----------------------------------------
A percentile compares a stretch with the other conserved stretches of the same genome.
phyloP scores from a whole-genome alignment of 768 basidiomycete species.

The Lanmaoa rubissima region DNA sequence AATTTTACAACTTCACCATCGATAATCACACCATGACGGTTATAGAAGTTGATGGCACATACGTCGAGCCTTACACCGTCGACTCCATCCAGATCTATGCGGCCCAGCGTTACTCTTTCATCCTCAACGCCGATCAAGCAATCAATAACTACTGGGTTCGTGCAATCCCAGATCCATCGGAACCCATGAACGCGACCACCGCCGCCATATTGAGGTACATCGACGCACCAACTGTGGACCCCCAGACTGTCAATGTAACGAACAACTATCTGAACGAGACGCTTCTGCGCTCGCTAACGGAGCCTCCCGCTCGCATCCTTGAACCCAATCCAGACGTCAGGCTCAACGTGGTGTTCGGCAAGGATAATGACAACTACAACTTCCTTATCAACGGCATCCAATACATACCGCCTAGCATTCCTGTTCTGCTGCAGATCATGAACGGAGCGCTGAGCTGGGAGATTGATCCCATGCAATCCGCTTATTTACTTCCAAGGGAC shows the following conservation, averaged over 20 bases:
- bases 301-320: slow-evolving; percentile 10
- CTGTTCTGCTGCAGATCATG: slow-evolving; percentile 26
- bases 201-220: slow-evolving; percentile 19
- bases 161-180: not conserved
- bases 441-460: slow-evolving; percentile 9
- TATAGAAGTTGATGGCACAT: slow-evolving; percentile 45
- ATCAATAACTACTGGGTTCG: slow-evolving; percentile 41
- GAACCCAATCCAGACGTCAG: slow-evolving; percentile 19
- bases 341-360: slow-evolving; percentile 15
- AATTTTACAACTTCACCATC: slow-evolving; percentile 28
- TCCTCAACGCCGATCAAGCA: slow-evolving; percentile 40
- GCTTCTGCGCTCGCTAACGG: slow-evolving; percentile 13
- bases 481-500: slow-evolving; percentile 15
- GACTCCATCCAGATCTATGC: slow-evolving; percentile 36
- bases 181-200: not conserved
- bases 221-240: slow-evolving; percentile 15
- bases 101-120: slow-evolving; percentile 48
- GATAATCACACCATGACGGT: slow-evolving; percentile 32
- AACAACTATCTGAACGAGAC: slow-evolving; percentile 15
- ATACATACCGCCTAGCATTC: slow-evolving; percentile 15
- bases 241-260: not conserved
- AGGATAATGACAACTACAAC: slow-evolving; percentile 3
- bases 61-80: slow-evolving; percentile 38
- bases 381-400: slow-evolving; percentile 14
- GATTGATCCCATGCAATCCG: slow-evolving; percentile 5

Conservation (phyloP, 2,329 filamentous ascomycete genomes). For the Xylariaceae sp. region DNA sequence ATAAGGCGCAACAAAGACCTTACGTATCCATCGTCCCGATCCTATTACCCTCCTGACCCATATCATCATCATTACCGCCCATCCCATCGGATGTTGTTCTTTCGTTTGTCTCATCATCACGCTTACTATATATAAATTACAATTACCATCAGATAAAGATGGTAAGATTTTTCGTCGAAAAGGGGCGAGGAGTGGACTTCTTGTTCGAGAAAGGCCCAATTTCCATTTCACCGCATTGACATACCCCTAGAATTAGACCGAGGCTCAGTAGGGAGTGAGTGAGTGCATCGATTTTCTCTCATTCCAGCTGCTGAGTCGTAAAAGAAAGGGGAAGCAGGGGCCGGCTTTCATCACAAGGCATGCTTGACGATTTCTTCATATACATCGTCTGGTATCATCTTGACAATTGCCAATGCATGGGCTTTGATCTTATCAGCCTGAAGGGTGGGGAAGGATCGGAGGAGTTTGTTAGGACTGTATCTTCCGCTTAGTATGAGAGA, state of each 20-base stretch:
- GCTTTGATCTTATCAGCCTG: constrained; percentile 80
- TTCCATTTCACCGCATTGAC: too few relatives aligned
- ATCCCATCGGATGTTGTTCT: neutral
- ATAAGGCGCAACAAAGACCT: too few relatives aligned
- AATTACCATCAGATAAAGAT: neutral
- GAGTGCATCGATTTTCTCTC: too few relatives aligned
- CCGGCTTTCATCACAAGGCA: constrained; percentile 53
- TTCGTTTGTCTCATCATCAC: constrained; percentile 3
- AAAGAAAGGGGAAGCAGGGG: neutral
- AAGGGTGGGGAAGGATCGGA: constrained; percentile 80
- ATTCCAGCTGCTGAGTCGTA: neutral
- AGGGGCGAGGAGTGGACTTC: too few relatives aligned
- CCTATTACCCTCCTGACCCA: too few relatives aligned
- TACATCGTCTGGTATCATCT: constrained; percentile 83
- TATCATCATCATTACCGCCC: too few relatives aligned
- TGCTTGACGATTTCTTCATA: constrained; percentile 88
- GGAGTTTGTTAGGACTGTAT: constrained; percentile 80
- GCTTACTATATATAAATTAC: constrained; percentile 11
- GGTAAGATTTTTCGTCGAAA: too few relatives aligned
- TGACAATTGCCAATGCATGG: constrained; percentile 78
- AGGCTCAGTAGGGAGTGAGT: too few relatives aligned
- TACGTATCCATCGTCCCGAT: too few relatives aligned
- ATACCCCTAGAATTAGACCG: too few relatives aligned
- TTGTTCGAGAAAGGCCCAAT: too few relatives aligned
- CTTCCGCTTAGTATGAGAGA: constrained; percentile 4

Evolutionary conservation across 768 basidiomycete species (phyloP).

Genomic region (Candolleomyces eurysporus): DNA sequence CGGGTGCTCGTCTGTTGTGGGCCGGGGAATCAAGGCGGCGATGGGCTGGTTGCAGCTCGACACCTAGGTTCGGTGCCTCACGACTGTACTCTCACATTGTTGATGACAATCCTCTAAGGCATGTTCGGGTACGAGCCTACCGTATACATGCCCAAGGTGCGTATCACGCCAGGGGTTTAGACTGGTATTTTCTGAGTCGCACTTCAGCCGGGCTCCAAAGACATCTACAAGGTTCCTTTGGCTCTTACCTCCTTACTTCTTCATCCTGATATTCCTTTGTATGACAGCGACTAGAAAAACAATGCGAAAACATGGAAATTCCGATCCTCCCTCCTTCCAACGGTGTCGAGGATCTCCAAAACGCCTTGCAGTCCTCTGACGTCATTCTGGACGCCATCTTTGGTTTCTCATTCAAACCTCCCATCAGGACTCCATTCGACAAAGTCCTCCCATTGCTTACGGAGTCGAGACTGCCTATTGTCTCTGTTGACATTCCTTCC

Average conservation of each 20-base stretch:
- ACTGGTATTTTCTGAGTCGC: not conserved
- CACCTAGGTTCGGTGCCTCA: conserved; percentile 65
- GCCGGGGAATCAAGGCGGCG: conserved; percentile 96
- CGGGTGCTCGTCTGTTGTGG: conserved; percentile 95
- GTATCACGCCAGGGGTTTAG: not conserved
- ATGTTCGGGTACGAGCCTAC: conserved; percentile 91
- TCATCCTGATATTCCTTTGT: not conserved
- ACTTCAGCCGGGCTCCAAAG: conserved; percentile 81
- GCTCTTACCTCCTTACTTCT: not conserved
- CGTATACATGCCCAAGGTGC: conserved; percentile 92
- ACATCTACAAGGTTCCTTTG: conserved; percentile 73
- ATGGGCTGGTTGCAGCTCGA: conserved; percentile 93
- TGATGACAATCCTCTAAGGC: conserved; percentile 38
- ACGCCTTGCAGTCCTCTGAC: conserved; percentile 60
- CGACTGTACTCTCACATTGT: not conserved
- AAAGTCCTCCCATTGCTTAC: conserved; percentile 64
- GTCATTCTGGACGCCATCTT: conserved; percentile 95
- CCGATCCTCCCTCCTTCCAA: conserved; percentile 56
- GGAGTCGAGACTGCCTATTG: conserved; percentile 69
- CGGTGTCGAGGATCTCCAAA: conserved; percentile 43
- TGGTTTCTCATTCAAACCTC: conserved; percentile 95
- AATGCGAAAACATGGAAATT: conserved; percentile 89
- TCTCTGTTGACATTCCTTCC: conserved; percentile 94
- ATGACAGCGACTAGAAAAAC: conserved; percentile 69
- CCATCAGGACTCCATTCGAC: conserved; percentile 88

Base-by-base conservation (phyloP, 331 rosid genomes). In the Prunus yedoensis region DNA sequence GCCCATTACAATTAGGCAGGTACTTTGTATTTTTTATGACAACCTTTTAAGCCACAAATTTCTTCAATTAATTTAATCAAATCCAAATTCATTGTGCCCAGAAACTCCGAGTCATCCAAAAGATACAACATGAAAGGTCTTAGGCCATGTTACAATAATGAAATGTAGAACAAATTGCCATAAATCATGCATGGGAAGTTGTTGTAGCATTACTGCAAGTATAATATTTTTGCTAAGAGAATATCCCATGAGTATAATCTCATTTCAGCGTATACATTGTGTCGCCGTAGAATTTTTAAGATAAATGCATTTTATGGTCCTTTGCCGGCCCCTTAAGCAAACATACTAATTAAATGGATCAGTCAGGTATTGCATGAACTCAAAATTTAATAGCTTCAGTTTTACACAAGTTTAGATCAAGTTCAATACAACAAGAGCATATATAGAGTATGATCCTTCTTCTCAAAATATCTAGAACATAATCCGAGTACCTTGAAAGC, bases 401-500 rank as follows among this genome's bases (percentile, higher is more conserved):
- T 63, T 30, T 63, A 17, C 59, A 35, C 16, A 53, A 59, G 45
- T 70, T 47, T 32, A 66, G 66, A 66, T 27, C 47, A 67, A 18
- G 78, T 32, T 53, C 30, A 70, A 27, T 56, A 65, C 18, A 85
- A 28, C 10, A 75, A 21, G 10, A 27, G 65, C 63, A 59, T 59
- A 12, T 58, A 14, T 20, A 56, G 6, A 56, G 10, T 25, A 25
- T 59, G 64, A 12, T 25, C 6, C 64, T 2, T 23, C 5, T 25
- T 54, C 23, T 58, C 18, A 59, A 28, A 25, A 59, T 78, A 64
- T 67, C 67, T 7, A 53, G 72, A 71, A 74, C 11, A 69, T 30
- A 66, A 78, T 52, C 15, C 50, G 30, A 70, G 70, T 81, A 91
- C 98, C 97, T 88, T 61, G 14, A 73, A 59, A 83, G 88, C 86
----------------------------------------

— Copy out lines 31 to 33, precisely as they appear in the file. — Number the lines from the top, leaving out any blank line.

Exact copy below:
- TTCCATTTCACCGCATTGAC: too few relatives aligned
- ATCCCATCGGATGTTGTTCT: neutral
- ATAAGGCGCAACAAAGACCT: too few relatives aligned